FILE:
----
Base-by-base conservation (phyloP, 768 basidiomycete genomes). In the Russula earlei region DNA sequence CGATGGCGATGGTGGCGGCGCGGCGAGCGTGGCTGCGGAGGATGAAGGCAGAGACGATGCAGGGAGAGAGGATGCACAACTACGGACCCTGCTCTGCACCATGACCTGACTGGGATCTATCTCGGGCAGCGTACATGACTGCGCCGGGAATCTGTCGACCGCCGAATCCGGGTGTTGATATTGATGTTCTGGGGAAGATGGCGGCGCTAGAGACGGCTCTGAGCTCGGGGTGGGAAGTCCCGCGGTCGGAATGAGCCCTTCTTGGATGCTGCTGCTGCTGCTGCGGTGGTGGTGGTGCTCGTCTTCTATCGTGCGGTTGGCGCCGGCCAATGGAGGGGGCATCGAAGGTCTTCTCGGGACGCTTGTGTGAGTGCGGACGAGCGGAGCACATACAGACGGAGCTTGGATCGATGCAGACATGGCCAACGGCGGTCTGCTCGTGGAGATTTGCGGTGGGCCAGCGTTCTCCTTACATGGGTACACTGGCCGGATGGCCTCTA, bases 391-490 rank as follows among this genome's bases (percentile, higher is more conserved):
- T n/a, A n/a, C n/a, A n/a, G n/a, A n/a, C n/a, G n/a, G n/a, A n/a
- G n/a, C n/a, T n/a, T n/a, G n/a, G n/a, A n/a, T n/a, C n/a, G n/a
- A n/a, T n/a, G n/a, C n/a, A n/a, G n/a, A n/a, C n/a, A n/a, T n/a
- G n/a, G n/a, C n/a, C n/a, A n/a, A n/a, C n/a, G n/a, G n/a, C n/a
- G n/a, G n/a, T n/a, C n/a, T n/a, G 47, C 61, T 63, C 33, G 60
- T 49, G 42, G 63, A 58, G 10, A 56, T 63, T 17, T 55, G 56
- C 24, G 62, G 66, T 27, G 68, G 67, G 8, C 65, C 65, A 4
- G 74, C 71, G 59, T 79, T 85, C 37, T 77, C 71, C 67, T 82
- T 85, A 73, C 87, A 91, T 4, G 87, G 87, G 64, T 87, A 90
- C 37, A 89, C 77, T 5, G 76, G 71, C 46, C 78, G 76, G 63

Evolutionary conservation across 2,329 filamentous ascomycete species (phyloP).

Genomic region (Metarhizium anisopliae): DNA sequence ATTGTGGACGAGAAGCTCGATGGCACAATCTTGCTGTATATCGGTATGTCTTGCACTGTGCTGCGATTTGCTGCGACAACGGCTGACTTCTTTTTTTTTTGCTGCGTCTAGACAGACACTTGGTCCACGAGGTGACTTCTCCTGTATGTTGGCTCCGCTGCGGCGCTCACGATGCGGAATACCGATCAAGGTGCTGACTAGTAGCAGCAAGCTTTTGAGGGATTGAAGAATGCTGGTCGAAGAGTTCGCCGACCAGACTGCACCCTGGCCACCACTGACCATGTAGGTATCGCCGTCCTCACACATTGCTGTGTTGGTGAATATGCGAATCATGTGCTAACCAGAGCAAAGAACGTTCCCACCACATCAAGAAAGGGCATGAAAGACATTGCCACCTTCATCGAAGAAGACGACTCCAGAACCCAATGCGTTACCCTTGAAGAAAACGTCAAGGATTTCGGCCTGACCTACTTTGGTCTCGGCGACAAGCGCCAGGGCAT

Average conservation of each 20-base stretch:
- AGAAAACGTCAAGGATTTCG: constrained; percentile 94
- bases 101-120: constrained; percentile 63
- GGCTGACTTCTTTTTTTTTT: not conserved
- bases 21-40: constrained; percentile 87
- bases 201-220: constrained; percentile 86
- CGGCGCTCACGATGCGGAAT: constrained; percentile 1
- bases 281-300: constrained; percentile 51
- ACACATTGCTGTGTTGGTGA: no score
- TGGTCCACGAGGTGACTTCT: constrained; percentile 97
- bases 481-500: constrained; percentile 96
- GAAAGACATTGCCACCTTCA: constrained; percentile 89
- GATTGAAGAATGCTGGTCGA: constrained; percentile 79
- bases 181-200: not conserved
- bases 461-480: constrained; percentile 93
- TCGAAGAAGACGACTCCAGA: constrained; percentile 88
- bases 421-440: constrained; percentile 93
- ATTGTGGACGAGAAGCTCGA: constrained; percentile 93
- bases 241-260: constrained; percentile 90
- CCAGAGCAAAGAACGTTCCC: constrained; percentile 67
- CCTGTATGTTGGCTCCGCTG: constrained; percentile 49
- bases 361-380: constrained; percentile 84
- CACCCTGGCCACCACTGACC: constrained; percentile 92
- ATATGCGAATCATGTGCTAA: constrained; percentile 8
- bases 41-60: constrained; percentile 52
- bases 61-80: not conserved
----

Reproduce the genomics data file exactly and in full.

Base-by-base conservation (phyloP, 768 basidiomycete genomes). In the Russula earlei region DNA sequence CGATGGCGATGGTGGCGGCGCGGCGAGCGTGGCTGCGGAGGATGAAGGCAGAGACGATGCAGGGAGAGAGGATGCACAACTACGGACCCTGCTCTGCACCATGACCTGACTGGGATCTATCTCGGGCAGCGTACATGACTGCGCCGGGAATCTGTCGACCGCCGAATCCGGGTGTTGATATTGATGTTCTGGGGAAGATGGCGGCGCTAGAGACGGCTCTGAGCTCGGGGTGGGAAGTCCCGCGGTCGGAATGAGCCCTTCTTGGATGCTGCTGCTGCTGCTGCGGTGGTGGTGGTGCTCGTCTTCTATCGTGCGGTTGGCGCCGGCCAATGGAGGGGGCATCGAAGGTCTTCTCGGGACGCTTGTGTGAGTGCGGACGAGCGGAGCACATACAGACGGAGCTTGGATCGATGCAGACATGGCCAACGGCGGTCTGCTCGTGGAGATTTGCGGTGGGCCAGCGTTCTCCTTACATGGGTACACTGGCCGGATGGCCTCTA, bases 391-490 rank as follows among this genome's bases (percentile, higher is more conserved):
- T n/a, A n/a, C n/a, A n/a, G n/a, A n/a, C n/a, G n/a, G n/a, A n/a
- G n/a, C n/a, T n/a, T n/a, G n/a, G n/a, A n/a, T n/a, C n/a, G n/a
- A n/a, T n/a, G n/a, C n/a, A n/a, G n/a, A n/a, C n/a, A n/a, T n/a
- G n/a, G n/a, C n/a, C n/a, A n/a, A n/a, C n/a, G n/a, G n/a, C n/a
- G n/a, G n/a, T n/a, C n/a, T n/a, G 47, C 61, T 63, C 33, G 60
- T 49, G 42, G 63, A 58, G 10, A 56, T 63, T 17, T 55, G 56
- C 24, G 62, G 66, T 27, G 68, G 67, G 8, C 65, C 65, A 4
- G 74, C 71, G 59, T 79, T 85, C 37, T 77, C 71, C 67, T 82
- T 85, A 73, C 87, A 91, T 4, G 87, G 87, G 64, T 87, A 90
- C 37, A 89, C 77, T 5, G 76, G 71, C 46, C 78, G 76, G 63

Evolutionary conservation across 2,329 filamentous ascomycete species (phyloP).

Genomic region (Metarhizium anisopliae): DNA sequence ATTGTGGACGAGAAGCTCGATGGCACAATCTTGCTGTATATCGGTATGTCTTGCACTGTGCTGCGATTTGCTGCGACAACGGCTGACTTCTTTTTTTTTTGCTGCGTCTAGACAGACACTTGGTCCACGAGGTGACTTCTCCTGTATGTTGGCTCCGCTGCGGCGCTCACGATGCGGAATACCGATCAAGGTGCTGACTAGTAGCAGCAAGCTTTTGAGGGATTGAAGAATGCTGGTCGAAGAGTTCGCCGACCAGACTGCACCCTGGCCACCACTGACCATGTAGGTATCGCCGTCCTCACACATTGCTGTGTTGGTGAATATGCGAATCATGTGCTAACCAGAGCAAAGAACGTTCCCACCACATCAAGAAAGGGCATGAAAGACATTGCCACCTTCATCGAAGAAGACGACTCCAGAACCCAATGCGTTACCCTTGAAGAAAACGTCAAGGATTTCGGCCTGACCTACTTTGGTCTCGGCGACAAGCGCCAGGGCAT

Average conservation of each 20-base stretch:
- AGAAAACGTCAAGGATTTCG: constrained; percentile 94
- bases 101-120: constrained; percentile 63
- GGCTGACTTCTTTTTTTTTT: not conserved
- bases 21-40: constrained; percentile 87
- bases 201-220: constrained; percentile 86
- CGGCGCTCACGATGCGGAAT: constrained; percentile 1
- bases 281-300: constrained; percentile 51
- ACACATTGCTGTGTTGGTGA: no score
- TGGTCCACGAGGTGACTTCT: constrained; percentile 97
- bases 481-500: constrained; percentile 96
- GAAAGACATTGCCACCTTCA: constrained; percentile 89
- GATTGAAGAATGCTGGTCGA: constrained; percentile 79
- bases 181-200: not conserved
- bases 461-480: constrained; percentile 93
- TCGAAGAAGACGACTCCAGA: constrained; percentile 88
- bases 421-440: constrained; percentile 93
- ATTGTGGACGAGAAGCTCGA: constrained; percentile 93
- bases 241-260: constrained; percentile 90
- CCAGAGCAAAGAACGTTCCC: constrained; percentile 67
- CCTGTATGTTGGCTCCGCTG: constrained; percentile 49
- bases 361-380: constrained; percentile 84
- CACCCTGGCCACCACTGACC: constrained; percentile 92
- ATATGCGAATCATGTGCTAA: constrained; percentile 8
- bases 41-60: constrained; percentile 52
- bases 61-80: not conserved